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LETTER FROM SALT LAKE.
[FROM OUR SPECIAL CORRESPONDENT.]
GREAT SALT LAKE CITY, April 5,1862.
The Interruption of the Mails.
I commence my letter in the expectation that it will start westward this evening, with the continuation of that expected from the East-the first through mail for the last ten days. By this time California is no doubt perplexed over the Central Daily Mail—“perplexed" is mild; thousands have doubtless gone a step or two further, and consigned the institution to-Davy Jones. It is, and has been for some time back, a very doubtful institution, and its lon-gevity has been everything but prayed for. Situated on the backbone of the con-tinent, and right at the junction of the two companies, I have looked at the movements of the managers and tried to dis-cover how much they felt their responsibility, and how well they tried to discharge their obii ations. There is no use in disguising it— government contract is always expected to be a "fat job, and a million per annum “sounds big." With just such notions, I have expected the Central Overland Mail contractors to feel large, swagger and put on the airs of "Who cares?" But investigation of the "contingen-cies" has spoiled notions of swelling impor-tance; and a million, though a comfortable dowry for a blooming virgin, and very conven-ient for a variety of other things, is not such an almighty big pile for running a daily stage from St. Joseph to Placerville, and vice versa; and the directors, managers, agents, employees and what not, are, after all, but the descendants of the great Noah, the ship builder, who can (they, not Noah, of course,) be looked in the face and talked to like any other “dust and ashes." I have looked at them and talked to them, and though in times past they could point to contract, then to schedule, crack fingers, and feel touch me if you dare, you editors and cor-respondents—they are now agreeably modest, and I expect are as satisfied that they are pub-lic servants as anybody (including the SACRA-MENTO UNION) ever wanted them to feel, to see, to understand and to act accordingly. It takes time to understand folks—so it does companies, and a better "lesson still is learned in under-standing one's self—they have got thar.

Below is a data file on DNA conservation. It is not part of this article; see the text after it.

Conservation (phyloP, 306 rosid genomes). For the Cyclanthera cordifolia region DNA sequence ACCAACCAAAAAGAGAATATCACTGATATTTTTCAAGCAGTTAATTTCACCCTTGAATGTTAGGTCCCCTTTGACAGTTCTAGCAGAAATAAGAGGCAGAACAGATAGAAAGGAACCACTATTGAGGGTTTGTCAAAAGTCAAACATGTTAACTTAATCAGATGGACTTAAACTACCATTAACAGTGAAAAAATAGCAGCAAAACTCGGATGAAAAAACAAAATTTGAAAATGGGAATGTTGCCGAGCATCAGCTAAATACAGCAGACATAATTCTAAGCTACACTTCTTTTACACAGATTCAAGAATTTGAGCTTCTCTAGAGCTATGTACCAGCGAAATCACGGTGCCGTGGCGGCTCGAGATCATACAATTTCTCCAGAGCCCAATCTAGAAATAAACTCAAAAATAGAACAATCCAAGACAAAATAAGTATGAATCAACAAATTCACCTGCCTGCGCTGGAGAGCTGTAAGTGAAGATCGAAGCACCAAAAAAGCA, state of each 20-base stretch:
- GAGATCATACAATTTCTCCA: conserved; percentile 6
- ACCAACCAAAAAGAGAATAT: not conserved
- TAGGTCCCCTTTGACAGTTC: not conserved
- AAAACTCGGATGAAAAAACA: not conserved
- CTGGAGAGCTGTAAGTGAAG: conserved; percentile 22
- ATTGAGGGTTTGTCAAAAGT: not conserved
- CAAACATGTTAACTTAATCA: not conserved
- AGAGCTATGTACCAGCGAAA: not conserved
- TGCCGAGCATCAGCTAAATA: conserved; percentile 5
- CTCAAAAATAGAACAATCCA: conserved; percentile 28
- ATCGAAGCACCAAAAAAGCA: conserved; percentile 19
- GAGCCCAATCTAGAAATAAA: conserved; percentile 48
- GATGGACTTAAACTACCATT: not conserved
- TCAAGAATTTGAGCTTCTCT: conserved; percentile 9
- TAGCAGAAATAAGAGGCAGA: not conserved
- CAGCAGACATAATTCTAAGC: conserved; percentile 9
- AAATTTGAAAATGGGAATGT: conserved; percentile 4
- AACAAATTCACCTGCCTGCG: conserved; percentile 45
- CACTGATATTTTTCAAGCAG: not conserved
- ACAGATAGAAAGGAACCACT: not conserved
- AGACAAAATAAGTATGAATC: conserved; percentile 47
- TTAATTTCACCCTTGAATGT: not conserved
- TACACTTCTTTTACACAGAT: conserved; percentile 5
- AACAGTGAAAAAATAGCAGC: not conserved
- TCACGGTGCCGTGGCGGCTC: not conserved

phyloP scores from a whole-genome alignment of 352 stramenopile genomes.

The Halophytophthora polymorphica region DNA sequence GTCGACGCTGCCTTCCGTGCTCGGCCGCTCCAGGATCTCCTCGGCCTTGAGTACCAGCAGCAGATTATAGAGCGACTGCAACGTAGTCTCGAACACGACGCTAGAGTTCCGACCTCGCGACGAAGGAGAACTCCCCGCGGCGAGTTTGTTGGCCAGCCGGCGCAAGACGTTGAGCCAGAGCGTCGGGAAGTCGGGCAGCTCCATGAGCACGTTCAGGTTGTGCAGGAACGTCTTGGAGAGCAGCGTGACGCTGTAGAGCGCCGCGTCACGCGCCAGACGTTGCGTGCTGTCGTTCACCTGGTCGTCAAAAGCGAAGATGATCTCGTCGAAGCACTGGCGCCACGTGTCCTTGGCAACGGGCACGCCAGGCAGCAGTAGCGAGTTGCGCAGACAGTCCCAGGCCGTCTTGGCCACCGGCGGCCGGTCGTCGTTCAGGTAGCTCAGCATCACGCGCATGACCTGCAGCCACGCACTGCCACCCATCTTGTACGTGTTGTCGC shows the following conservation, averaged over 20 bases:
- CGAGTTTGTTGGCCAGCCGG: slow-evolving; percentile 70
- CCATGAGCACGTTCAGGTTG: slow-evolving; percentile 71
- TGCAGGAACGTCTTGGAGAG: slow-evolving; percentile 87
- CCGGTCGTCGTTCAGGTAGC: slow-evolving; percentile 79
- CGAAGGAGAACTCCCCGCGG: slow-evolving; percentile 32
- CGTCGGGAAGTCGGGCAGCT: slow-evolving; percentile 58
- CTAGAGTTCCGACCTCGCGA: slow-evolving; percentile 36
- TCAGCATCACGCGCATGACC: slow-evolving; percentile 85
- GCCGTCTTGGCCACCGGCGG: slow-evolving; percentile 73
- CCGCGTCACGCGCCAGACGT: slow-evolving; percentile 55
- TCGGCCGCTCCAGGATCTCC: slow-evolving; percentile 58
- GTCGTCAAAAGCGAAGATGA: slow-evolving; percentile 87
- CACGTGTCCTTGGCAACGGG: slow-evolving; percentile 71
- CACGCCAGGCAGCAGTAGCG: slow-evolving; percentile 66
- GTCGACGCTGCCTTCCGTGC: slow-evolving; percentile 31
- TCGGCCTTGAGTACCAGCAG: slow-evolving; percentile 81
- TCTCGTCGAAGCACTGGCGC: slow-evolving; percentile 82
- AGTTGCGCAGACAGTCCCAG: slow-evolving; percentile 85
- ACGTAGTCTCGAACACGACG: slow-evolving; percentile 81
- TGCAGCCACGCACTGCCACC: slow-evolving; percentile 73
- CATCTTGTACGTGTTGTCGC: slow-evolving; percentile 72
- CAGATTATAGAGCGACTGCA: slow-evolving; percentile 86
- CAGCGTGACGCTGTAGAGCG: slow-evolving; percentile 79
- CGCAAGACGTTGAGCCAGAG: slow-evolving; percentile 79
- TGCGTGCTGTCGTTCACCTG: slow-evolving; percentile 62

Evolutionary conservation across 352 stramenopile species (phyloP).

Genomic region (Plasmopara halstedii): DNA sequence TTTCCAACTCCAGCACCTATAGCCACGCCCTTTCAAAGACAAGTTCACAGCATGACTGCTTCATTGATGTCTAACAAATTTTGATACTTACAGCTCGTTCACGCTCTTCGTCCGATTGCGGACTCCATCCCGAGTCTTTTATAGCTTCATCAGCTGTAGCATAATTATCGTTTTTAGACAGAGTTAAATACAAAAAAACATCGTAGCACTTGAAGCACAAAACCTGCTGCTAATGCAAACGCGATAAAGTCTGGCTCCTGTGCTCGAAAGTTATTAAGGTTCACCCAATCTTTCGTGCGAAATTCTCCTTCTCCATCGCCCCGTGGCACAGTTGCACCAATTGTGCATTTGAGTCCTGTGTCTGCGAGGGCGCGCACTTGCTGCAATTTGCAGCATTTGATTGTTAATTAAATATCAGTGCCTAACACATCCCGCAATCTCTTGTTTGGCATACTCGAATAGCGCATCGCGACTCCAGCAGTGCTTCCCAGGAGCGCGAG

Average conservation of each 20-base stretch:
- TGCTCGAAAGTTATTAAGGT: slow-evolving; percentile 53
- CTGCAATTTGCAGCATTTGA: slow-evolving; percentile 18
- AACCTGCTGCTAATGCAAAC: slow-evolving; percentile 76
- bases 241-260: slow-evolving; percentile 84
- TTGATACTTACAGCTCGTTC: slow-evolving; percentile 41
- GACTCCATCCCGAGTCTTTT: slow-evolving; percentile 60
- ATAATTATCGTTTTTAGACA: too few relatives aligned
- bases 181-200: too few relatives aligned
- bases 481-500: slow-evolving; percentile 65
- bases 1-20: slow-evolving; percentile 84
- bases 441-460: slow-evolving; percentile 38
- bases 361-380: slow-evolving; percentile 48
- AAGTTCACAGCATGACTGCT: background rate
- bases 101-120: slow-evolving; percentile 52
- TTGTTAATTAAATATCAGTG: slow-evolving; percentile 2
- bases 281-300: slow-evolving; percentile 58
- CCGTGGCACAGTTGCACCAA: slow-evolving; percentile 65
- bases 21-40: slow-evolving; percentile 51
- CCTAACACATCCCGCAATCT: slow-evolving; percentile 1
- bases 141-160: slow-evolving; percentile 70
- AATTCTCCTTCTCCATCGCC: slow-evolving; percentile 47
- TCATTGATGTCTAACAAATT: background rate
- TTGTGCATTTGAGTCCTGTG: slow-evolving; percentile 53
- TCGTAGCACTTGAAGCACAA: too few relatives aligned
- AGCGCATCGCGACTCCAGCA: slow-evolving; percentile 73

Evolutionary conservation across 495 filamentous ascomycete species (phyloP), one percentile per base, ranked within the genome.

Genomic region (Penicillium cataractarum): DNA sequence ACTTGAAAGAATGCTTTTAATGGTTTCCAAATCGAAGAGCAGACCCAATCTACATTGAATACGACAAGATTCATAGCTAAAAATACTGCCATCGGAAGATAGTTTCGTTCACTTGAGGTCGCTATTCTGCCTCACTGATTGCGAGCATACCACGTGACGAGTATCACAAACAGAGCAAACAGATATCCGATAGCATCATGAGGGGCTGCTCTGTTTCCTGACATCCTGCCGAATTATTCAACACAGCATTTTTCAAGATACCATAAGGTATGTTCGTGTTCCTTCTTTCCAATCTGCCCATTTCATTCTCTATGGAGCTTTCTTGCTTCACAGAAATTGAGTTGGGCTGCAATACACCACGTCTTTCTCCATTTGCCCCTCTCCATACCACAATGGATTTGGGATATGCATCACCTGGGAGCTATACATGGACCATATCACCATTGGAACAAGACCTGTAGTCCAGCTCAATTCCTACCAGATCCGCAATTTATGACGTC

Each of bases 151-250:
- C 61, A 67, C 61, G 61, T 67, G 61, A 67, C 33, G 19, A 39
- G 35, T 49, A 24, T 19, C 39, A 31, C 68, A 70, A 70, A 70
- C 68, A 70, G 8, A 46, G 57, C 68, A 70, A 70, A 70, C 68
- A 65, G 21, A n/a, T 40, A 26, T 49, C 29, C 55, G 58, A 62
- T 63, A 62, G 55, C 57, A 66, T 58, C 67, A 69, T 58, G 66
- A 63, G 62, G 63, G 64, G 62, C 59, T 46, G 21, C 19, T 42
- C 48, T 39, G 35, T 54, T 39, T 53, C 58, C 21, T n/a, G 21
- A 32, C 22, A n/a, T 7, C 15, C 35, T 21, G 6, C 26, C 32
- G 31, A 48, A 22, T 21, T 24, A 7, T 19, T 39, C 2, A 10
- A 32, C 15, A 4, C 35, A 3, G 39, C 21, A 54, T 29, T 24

In ordinary good weather their arrangements for carrying the daily mail within schedule time were complete and abundant; they did so with ease. Either company could rest at Salt Lake City, and resume the connection, when it suited taste or the convenience of friends; hours were no consideration, and a day or two could be made up if required. The past Winter has been unusually severe, in fact there has been nothing like it since the settlers came here, and "Jack Robinson"—the veritable "Jack," a splendid fellow, who has lived thirty years contiguous to Bridger, says that for eighteen years they have had no such Winter. The shanties and wigi-ups that had been built and stuck down for trading purposes, on an ele-vation impregnable to the rushing of the mighty waters, have all got deluged, submerged and otherwise steeped in the melting snows. There are no great rivers to point to on the map, but the streams are innumerable, and for 250 miles to the east of Bridger the country has been in-undated. Of course I receive with many grains of allowance all statements that come over the wires, but if only the one half of the reports have been true about rain and snow, the eastern company has had quite & high time in the moun-tains; and then they have had quite a nice amount of snow between Yellow creek and the mouth of the famous Echo Canon. Snow thirty feet higher than the telegraph poles! I have not yet learned who did the measuring. It has been deep enough, no doubt of it, when Brom-ley, the division agent—a fellow hard to beat, out of doors—was three days traveling ten miles; "making" ten, I expect, is the vernacu-lar of the Jehus.
The agents here have been unremitting in their attentions to the public service, during this time, and to my certain knowledge have ap-plied every at their disposal. Their stages have run daily as before, as far as they could run, and then "packing" the lock sacks where water was not too deep and snow too soft, has been attempted every day. The mail hourly expected is said to be the gatherings of seven days, and the last messenger from the East reports no mail was now piled up on this side of Echo Canon—it had all "gone in," and packing was somewhat successful.